Getting ready for your Southeast Asian vacation? Ooo, exciting! Before you book and pack, check out these tips to save some frustration.
Check the Weather
Did you know that many places here have a distinct rainy season? And a hot(ter) season? This is not really the case for Kuala Lumpur, but it is for many of the surrounding areas.
You’ve been warned. Plan accordingly. Yes, you may get some sweet deals at certain times of the year. But you should definitely consider the trade off. Will nonstop rain dampen your plans? (Hehe) Can you take the heat? Our guide in Cambodia mentioned that he has seen plenty of people come at the hottest time of the year and spend about an hour seeing Angkor Wat before sheltering in their hotel room for the rest of the trip. That’s not what you want.
Also, besides heat and rain, there is another important season for you to consider. I’m talking about burning season. The haze is real. Haze makes the air really crappy to breathe. It also can impede your sightseeing. Literally. Because things are harder to see.
For us, peak haze time is usually August and September. This potentially differs in other countries. I’m not going to try to publish an exhaustive list here. But it’s probably worth a Google.
Wear Slip on Shoes
You know how sometimes you have to take off your shoes at that one friend’s house? (I’m probably that friend.) That is the case here. For like everything.
Temples. Some restaurants. Some stores. Private homes.
Some destinations are more shoe removal rife than others, but it comes up. A lot.
After the first few times, retying those laces gets old. Really old. Even worse? Having to help kids with shoes over and over.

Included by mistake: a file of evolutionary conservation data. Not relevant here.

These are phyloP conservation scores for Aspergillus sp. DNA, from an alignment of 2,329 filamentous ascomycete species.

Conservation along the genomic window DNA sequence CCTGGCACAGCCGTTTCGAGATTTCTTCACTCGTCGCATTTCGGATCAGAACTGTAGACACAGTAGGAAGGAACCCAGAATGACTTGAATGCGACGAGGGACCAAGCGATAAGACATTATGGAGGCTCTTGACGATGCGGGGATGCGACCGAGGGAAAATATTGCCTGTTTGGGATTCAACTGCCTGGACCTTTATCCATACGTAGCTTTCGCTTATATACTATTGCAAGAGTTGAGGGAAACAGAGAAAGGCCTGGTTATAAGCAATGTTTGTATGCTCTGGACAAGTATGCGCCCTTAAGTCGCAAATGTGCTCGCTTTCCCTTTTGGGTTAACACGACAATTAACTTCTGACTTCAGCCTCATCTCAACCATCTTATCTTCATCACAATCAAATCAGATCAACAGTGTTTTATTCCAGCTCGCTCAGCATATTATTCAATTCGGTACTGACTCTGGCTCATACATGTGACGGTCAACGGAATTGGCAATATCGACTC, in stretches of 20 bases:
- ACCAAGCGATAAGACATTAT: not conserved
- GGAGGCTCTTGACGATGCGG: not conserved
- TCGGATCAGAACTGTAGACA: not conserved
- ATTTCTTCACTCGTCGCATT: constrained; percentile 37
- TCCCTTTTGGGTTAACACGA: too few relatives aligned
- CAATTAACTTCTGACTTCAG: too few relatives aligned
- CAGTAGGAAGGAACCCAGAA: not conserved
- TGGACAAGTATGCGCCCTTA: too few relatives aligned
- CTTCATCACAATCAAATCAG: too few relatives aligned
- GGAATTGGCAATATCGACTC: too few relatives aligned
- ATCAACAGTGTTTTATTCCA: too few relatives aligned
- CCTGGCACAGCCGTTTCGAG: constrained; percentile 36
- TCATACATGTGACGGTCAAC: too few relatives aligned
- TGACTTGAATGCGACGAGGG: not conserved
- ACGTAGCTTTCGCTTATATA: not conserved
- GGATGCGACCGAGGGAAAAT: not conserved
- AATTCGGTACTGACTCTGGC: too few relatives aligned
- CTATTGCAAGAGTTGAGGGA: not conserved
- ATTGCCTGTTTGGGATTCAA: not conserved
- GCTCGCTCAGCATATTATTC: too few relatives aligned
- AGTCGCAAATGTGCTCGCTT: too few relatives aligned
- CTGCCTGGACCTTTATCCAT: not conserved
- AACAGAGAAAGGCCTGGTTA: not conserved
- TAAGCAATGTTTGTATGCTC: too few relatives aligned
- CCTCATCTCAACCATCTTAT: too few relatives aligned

I strongly recommend choosing sandals and sneakers that slip on. Birkenstocks are still my fave for walking comfort and easy slip-on-ability. I’ve been told that the plastic ones are a great travel option because they can double as shower and beach shoes. (Also cheaper.) But I can’t personally vouch for them. I also don’t have a preferred slip on sneak, but Zappos literally has thousands of them.
Save yourself the hassle. Go slip on. Or at least convert your shoes with some stretchy laces. (Does anyone else get 50 Instagram ads for these a day? Just me?)
Bring tissues and be ready to squat
Ah, toilets. For the most part, bathrooms are totally fine. But they can be, ah, different.
Enter the squat toilet! It’s like mandatory squatting without your squatty potty assist.
Don’t be scared. You’ll be fine. Chances are that you may not need to use one. Most places here do have both options. But there could be times when the squat is the only option. Just be prepared.
First, know that the toilet experience will be wet. Instead of toilet paper, toilets are accompanied by a sprayer (hand bidet) situation if they are fancy. A bucket of water with a dipper if they are not. Possibly as a courtesy to others (or maybe because spraying water is fun), the bathroom will be well hosed down.
If you don’t see toilet paper in your stall, fear not! You may have just missed it. Many bathrooms have a large roll of toilet paper outside the stalls somewhere on the way in to the bathroom. Check there first. Still nothing?
Well, that’s why you have the tissues. Of course, there is always the sprayer, but if you want some dryness, it’s a good thing you came prepared.
What are your top tips for travel to this region? Do squat toilets terrify you? Anyone planning a trip this way?
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